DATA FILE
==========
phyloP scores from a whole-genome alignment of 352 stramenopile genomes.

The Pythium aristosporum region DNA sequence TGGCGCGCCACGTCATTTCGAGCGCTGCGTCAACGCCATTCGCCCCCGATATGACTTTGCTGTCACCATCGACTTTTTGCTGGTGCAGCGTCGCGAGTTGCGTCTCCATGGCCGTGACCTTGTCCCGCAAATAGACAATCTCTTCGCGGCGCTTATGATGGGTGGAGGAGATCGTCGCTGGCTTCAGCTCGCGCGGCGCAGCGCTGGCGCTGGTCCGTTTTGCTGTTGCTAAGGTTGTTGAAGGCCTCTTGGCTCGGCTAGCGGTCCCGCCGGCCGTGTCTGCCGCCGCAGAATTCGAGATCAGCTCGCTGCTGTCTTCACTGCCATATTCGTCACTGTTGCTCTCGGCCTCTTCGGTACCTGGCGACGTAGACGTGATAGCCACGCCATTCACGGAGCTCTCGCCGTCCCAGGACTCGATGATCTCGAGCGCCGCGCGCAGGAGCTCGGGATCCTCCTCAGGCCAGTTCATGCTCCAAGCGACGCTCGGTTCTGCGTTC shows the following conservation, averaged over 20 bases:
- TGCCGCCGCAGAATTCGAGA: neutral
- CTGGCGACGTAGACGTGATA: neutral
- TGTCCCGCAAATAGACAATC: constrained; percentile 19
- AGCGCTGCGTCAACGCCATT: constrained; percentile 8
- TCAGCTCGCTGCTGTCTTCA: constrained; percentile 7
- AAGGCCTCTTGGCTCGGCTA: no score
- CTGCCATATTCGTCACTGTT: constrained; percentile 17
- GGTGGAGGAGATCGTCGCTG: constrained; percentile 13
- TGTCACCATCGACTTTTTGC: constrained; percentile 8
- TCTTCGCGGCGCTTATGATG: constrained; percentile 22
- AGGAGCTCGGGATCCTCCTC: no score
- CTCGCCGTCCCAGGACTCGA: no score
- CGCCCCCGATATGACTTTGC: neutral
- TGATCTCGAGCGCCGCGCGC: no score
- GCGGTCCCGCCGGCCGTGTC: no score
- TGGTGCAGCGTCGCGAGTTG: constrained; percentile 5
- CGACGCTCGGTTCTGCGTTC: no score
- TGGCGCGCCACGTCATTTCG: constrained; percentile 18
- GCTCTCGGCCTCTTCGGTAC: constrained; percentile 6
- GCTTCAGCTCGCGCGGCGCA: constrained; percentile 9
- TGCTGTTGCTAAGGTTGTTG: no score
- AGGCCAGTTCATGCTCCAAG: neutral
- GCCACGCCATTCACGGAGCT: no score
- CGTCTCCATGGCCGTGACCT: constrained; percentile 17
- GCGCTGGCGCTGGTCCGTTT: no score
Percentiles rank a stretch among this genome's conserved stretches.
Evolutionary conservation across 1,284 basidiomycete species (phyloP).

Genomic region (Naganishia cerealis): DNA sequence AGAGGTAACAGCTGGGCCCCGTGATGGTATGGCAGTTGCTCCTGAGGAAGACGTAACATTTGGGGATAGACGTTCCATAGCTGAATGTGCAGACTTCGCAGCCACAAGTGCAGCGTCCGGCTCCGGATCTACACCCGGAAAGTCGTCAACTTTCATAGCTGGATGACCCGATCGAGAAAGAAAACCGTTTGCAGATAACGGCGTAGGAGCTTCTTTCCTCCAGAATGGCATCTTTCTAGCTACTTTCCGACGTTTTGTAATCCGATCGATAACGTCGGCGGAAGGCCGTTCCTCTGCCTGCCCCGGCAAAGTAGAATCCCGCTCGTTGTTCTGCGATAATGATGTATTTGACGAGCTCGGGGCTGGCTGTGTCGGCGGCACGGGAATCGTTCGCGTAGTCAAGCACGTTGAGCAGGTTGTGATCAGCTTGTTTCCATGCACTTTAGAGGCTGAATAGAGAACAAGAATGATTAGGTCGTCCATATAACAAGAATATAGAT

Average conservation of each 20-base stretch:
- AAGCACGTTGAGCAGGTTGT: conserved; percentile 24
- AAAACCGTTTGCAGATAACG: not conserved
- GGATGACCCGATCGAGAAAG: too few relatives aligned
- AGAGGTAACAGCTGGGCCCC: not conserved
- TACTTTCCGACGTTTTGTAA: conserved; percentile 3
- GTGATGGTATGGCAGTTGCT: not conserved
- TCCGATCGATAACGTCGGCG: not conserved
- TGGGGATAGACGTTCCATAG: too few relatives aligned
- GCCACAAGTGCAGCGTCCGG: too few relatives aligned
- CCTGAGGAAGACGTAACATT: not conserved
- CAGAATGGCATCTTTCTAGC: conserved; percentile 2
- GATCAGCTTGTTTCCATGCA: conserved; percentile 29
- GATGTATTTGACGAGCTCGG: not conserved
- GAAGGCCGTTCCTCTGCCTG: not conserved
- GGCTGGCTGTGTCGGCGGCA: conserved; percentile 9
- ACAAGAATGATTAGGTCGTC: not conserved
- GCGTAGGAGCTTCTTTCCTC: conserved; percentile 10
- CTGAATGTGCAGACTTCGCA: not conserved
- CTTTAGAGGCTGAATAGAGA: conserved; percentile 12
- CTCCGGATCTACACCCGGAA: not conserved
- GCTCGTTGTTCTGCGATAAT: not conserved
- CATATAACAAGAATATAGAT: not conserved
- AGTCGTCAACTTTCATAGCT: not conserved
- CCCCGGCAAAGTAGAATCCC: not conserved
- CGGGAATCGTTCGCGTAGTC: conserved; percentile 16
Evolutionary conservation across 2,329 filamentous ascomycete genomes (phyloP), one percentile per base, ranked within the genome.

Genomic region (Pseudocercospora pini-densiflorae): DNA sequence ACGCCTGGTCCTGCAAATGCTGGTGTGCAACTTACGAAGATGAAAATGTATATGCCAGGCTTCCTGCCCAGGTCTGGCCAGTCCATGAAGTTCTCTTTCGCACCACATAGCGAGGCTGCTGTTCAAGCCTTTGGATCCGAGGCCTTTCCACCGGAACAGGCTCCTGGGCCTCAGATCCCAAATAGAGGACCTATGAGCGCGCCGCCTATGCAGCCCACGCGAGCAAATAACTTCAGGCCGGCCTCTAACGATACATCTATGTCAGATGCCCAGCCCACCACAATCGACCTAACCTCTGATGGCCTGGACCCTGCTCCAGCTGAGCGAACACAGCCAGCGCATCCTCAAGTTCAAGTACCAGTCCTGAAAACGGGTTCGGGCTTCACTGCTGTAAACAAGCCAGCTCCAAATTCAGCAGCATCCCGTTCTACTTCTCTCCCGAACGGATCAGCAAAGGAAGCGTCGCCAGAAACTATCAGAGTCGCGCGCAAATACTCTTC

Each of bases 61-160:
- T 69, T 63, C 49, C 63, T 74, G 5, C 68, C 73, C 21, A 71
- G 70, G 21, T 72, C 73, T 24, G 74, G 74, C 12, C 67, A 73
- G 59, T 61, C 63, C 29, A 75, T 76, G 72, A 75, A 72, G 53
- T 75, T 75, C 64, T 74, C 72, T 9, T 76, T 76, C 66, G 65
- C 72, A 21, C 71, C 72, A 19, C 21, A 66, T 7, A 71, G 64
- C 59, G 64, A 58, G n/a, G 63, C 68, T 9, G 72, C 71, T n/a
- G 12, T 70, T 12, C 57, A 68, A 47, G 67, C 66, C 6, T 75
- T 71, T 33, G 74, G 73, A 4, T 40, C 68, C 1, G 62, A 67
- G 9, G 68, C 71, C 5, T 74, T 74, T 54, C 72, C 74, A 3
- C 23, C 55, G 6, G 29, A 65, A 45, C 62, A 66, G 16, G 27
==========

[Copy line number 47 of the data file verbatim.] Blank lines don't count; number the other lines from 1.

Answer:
- ACAAGAATGATTAGGTCGTC: not conserved